A Greek exit is in no one's interest
All of Europe is eagerly waiting for the results of the upcoming Greek election on June 17. The Eurozone is once again at centre stage in the world economy, with a financial crisis that has spread beyond Greece.
The inconclusive outcome to the May 6 election has left Greece without a fully functioning government. The "pro-euro" parties (New Democracy and PASOK) fell short of the majority needed, in part due to a strong showing of the Syriza (Radical left) party, which campaigned on a platform of rejecting the European bailout package. After unsuccessful attempts by the political parties and the Greek president to form a coalition government, new elections are now set for June 17.
The election outcome on June 17 is difficult to predict. There are three possible scenarios. First, if a pro-austerity coalition forms the next government, the outcome is likely one where Greece muddles along.
Second, if an anti-austerity government is formed, the outcome will be negative for financial markets, but it is not clear that Greece will exit the euro zone. Indeed, the platform of the left party that gained significant support in the recent election is one that argues for less austerity but continued participation in the euro. The problem is that they need austerity to qualify for financial aid, which is required to stay in the euro.
Finally, there is the outcome where no government can be formed. This would prolong the uncertainty, breeding financial risks until a new government is formed.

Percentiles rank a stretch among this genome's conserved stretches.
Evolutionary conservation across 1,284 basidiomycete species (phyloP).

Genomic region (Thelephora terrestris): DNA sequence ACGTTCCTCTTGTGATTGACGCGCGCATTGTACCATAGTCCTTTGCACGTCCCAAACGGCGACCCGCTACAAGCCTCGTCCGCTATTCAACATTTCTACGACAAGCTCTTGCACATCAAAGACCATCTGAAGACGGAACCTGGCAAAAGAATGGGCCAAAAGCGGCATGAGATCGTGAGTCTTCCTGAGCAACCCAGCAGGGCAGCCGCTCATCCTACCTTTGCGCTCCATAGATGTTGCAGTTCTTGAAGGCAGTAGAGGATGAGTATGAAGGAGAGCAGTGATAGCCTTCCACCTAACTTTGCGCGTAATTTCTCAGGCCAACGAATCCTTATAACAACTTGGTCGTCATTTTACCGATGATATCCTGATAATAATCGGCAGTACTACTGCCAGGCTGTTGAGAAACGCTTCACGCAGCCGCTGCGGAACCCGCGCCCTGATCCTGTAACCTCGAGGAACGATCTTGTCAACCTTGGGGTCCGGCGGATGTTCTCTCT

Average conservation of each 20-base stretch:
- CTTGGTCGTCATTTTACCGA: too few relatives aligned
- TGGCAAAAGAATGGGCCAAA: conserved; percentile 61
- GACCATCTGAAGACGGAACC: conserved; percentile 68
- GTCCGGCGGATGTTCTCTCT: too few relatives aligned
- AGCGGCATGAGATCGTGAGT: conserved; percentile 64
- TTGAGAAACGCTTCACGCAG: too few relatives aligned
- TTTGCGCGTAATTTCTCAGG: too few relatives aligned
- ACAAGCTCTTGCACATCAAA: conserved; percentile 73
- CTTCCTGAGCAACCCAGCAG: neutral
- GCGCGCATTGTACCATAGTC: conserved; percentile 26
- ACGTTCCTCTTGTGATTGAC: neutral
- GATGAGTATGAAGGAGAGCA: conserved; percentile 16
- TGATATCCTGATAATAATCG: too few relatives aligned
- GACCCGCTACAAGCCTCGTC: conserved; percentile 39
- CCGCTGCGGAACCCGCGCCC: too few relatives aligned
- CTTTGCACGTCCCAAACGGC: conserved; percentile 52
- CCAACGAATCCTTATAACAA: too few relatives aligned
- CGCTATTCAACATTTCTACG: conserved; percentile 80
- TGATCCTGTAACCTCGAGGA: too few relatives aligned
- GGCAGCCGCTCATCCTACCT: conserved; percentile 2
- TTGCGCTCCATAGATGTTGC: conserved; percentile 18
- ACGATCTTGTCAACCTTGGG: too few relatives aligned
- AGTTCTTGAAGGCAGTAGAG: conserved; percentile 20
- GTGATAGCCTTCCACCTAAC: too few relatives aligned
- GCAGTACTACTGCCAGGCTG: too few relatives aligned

It seems likely that all efforts will be made to keep Greece in the euro, even if an anti-austerity government takes power. What could cause a Greek exit from the euro zone?
Greece cannot, under the European Treaties as currently written, be formally expelled from the euro area or from the European Union. However, I can think of at least one scenario under which Greece could be forced to leave the euro zone.
Given the increasingly uncertain situation, the Greek banking sector has suffered significant deposit outflows in recent days. As deposits and other private sector funding sources
have dried up, Greek banks have become increasingly reliant on the central bank funding. While a continued rapid deposit outflow would be viewed with extreme concern, I doubt it would be the event that would precipitate any euro departure by Greece.
If, on the other hand, there is an unfavourable election outcome, the Greek government would likely run out of cash far sooner as its cash position is already very thin. If Greece refuses to live up to the austerity measures and reform its economy, the so-called "troika" (i.e., the European Commission, the European Central Bank and the IMF) likely would be unwilling to approve the next tranche of financial aid to the Greek government. In that case, the Greek government would probably default on its debt.
This could precipitate Greece's departure from the euro and the introduction of a new currency.